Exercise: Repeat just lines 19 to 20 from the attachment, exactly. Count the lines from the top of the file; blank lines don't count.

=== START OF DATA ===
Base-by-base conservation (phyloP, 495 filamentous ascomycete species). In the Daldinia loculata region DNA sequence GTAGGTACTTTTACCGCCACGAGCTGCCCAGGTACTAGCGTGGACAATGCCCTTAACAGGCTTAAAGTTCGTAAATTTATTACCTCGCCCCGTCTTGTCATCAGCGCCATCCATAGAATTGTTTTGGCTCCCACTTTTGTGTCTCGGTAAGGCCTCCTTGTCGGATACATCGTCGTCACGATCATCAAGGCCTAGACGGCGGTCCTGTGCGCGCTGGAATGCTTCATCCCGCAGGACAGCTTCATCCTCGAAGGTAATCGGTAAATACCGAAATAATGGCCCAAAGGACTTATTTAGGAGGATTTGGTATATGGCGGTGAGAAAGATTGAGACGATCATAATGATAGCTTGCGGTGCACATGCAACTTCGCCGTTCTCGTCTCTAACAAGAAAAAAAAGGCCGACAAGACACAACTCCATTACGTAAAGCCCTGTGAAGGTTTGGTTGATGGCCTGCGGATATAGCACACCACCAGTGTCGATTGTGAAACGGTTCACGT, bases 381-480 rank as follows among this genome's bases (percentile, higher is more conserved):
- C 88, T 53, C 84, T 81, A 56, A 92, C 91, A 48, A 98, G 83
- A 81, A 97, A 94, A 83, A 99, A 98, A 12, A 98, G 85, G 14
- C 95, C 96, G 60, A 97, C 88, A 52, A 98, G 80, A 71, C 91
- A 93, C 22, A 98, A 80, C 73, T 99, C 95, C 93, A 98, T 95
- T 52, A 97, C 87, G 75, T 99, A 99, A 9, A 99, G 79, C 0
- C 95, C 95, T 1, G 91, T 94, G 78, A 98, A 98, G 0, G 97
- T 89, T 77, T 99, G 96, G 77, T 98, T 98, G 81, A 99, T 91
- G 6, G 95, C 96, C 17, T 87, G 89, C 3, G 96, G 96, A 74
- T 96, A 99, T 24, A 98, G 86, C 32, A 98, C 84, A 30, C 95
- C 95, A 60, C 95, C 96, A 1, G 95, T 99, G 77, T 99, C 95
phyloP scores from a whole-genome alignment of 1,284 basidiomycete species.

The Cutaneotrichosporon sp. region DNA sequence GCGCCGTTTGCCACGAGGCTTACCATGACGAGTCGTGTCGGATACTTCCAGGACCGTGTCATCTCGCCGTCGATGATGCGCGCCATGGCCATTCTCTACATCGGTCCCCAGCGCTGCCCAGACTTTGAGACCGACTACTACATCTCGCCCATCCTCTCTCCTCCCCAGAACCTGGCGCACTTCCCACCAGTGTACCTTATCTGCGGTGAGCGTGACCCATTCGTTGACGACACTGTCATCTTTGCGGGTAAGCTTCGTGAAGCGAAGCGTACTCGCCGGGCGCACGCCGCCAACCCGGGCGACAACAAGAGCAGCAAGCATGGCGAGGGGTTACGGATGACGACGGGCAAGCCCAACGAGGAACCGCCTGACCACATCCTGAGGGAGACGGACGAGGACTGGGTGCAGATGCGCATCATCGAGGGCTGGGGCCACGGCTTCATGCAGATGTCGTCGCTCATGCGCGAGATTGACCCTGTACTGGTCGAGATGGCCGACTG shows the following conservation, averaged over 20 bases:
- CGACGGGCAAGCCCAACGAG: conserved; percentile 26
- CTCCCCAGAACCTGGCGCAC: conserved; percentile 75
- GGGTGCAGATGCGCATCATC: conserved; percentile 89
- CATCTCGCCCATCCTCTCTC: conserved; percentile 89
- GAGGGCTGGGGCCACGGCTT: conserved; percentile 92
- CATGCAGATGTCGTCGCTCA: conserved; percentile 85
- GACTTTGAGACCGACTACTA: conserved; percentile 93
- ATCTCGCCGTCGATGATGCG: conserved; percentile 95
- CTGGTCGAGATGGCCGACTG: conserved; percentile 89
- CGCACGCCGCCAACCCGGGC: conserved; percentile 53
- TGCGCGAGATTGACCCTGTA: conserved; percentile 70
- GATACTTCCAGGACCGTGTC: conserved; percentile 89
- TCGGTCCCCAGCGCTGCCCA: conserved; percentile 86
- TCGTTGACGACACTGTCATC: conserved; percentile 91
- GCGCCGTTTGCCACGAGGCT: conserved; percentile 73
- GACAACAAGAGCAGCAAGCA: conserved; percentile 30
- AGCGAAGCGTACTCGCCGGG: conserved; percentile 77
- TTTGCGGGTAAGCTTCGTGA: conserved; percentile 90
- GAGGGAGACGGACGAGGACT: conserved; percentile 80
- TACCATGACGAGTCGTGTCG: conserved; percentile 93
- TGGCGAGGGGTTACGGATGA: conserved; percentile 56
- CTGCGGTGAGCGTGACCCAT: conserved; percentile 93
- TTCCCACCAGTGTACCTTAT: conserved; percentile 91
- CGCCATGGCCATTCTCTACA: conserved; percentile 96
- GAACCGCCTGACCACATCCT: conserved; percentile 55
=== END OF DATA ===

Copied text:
- CATGCAGATGTCGTCGCTCA: conserved; percentile 85
- GACTTTGAGACCGACTACTA: conserved; percentile 93